In this modern-day-take-it-out-of-the-freezer-and shove-it-in-the-microwave world, we often lose sight of what real food tastes like. Not too surprising, when you look at the ingredient lists on most prepared foods. I figure if you can’t even pronounce half the ingredients, you shouldn’t rely on it as a major food source. Many so-called foods have more chemicals than food ingredients. Just think about beef stew or chili simmering slowly through the day, ready to warm the cockles of your heart – not to mention your cold hands – come dinner time. Or home-made breakfast burritos or Cornish pasties, stored in the freezer for those mornings when you can barely find the kitchen, let alone think up a menu.
Tapioca pudding is a good example of what real food tastes like. Very simple, easy and fast, tapioca pudding made with raw milk, real cream and fresh ranch eggs is so far from that glutinous stuff on buffet restaurant tables as to be a different food family. Eat it plain, dress it up with sliced fresh fruit or home-made chocolate sauce and you have a dessert fit for a king – or queen. And if (as my husband does) you just plain love the stuff, you can tell the small fry it’s made from fish eyes and keep it all to yourself!
1/3 cup sugar
3 Tbs tapioca
2 ¾ cups milk (can be up to half cream)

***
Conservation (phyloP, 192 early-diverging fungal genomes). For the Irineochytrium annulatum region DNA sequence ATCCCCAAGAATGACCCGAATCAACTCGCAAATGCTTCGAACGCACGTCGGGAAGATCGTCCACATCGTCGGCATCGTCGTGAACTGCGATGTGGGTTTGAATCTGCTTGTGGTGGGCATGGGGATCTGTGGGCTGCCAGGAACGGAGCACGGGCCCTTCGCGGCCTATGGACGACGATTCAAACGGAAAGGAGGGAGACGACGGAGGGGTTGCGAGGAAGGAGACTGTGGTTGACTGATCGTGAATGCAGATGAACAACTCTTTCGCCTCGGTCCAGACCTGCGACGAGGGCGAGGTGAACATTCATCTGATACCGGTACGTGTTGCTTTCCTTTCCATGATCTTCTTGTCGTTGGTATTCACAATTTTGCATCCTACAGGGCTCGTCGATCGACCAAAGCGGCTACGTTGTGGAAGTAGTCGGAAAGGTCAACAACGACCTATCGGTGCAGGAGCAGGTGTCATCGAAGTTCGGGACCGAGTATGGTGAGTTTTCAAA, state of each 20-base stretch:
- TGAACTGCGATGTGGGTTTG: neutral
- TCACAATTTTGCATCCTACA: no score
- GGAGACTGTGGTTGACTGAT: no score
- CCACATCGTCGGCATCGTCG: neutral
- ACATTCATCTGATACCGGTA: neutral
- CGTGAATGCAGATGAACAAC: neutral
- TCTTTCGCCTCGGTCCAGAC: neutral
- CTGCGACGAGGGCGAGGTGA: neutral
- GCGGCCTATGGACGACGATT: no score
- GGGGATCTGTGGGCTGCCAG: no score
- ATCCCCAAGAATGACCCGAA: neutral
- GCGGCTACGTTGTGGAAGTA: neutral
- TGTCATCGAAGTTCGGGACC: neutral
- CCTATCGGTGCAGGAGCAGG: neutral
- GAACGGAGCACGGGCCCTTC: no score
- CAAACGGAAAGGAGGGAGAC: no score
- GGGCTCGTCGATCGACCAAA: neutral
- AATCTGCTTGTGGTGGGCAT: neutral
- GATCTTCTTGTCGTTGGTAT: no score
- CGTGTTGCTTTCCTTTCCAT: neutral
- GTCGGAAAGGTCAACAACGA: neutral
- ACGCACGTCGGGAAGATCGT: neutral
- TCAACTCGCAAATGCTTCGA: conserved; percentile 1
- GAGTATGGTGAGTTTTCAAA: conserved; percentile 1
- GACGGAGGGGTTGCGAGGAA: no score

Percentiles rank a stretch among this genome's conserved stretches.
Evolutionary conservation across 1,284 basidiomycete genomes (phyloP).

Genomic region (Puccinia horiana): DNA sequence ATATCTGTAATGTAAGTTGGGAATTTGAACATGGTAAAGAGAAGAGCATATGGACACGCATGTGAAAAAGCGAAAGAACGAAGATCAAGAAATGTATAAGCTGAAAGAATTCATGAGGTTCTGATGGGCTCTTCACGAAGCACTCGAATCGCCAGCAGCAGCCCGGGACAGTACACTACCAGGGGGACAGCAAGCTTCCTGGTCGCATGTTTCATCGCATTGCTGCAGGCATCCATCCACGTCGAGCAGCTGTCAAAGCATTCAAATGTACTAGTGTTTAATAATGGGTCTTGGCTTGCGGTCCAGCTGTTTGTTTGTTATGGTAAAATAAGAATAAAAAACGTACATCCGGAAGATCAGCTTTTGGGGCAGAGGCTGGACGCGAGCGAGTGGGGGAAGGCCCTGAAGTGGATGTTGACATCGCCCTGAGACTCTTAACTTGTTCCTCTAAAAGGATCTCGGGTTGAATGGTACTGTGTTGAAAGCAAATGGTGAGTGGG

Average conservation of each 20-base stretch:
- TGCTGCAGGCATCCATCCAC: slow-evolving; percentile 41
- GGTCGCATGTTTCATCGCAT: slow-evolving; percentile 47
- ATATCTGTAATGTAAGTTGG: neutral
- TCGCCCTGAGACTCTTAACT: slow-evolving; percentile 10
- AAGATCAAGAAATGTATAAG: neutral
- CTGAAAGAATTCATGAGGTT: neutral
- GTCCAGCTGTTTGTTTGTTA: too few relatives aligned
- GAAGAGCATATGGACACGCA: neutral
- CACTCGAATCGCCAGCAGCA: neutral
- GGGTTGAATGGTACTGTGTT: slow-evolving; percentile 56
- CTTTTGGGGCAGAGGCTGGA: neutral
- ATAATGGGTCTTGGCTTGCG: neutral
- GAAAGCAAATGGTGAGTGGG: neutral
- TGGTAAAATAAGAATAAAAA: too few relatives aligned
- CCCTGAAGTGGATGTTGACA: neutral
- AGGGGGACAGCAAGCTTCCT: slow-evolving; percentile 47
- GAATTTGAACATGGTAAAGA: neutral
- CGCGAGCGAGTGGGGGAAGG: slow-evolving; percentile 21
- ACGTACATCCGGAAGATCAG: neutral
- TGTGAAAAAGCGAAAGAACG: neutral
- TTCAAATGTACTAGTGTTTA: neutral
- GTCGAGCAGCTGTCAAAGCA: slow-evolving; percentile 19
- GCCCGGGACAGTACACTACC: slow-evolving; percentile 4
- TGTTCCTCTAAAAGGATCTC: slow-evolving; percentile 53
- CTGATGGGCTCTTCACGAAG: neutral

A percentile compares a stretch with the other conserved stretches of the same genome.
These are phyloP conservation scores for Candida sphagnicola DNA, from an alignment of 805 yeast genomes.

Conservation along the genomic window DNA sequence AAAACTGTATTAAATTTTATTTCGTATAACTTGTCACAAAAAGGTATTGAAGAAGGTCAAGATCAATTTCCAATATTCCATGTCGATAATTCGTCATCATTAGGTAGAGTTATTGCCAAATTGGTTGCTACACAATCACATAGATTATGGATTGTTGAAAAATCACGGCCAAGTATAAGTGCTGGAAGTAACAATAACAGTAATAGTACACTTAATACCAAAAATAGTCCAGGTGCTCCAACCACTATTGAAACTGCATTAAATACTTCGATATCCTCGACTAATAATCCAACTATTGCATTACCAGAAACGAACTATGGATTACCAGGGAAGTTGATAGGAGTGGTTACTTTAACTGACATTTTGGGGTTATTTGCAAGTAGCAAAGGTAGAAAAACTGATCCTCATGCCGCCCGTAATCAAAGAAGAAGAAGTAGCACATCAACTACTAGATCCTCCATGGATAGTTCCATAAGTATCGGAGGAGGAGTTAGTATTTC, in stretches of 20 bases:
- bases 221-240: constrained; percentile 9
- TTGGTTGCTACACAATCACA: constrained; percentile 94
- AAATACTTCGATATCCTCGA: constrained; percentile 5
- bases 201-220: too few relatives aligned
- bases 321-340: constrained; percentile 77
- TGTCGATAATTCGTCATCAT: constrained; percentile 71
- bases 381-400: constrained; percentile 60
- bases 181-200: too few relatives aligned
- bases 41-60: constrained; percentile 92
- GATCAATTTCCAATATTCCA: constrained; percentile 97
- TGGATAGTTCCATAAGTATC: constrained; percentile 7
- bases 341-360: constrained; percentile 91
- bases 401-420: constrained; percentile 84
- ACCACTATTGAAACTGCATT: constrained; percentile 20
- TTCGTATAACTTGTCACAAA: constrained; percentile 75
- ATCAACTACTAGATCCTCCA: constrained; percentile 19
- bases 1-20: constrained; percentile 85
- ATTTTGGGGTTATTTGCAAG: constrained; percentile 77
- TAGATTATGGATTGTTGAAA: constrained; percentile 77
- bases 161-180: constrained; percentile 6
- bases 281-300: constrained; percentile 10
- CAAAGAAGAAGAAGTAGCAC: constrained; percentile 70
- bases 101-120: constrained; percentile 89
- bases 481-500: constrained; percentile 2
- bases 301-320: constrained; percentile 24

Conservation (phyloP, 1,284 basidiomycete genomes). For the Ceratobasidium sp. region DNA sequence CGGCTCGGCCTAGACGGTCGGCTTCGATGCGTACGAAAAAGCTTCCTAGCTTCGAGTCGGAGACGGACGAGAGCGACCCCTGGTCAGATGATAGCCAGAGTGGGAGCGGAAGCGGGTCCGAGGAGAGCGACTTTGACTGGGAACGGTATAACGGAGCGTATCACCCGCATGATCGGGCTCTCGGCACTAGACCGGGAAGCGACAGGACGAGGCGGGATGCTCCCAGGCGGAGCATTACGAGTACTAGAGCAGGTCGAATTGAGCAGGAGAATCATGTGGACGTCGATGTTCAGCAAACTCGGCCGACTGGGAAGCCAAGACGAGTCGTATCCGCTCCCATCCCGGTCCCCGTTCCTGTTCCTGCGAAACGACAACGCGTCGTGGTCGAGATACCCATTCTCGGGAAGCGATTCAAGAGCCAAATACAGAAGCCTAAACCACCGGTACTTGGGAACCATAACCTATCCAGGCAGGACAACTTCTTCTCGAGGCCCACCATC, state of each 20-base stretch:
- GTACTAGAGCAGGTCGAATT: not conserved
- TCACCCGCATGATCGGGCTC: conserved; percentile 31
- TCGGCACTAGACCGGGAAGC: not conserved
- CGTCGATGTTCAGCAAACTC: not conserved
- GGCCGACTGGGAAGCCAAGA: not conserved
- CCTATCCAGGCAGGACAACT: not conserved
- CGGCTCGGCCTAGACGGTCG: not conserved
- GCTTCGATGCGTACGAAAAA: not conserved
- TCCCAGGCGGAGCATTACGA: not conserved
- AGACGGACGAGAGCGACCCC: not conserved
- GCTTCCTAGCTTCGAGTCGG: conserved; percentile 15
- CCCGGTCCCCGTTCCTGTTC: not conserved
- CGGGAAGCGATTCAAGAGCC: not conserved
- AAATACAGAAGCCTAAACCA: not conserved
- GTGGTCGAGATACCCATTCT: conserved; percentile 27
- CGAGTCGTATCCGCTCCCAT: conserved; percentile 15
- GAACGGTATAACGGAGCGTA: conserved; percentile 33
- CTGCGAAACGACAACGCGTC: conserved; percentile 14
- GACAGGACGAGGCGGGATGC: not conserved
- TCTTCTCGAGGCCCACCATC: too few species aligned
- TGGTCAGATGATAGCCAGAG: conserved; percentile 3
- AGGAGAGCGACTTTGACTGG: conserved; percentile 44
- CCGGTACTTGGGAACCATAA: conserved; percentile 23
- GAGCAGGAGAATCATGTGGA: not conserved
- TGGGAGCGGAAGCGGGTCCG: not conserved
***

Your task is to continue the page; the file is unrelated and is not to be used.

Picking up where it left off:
1 well-beaten egg
1 tsp. vanilla
Mix all ingredients except vanilla in a heavy-bottomed saucepan. Let stand five minutes. Cook on medium heat, stirring CONSTANTLY (ignore this at your peril and wind up with scorched pudding), until it comes to a full boil. Remove from heat and stir in vanilla. Cool at least 20 minutes, stir once more. Refrigerate.
If you want to be really old-fashioned, you can scrape a vanilla bean into the milk and let it stand for about 10 minutes before you add it to the saucepan. For chocolate pudding, increase sugar to ½ cup, milk to 3 cups and add 3 ounces of chopped chocolate to saucepan before cooking. If you’re in a hurry and willing to pay very close attention, you can start it on high (only if you have a good heavy saucepan – thin ones will let it scorch) and turn it to medium when it starts to get hot, stirring all the while. If you’re going to do this, don’t try to do anything else. Boiled-over tapioca pudding makes a terrible mess of the stovetop, especially on electric burners.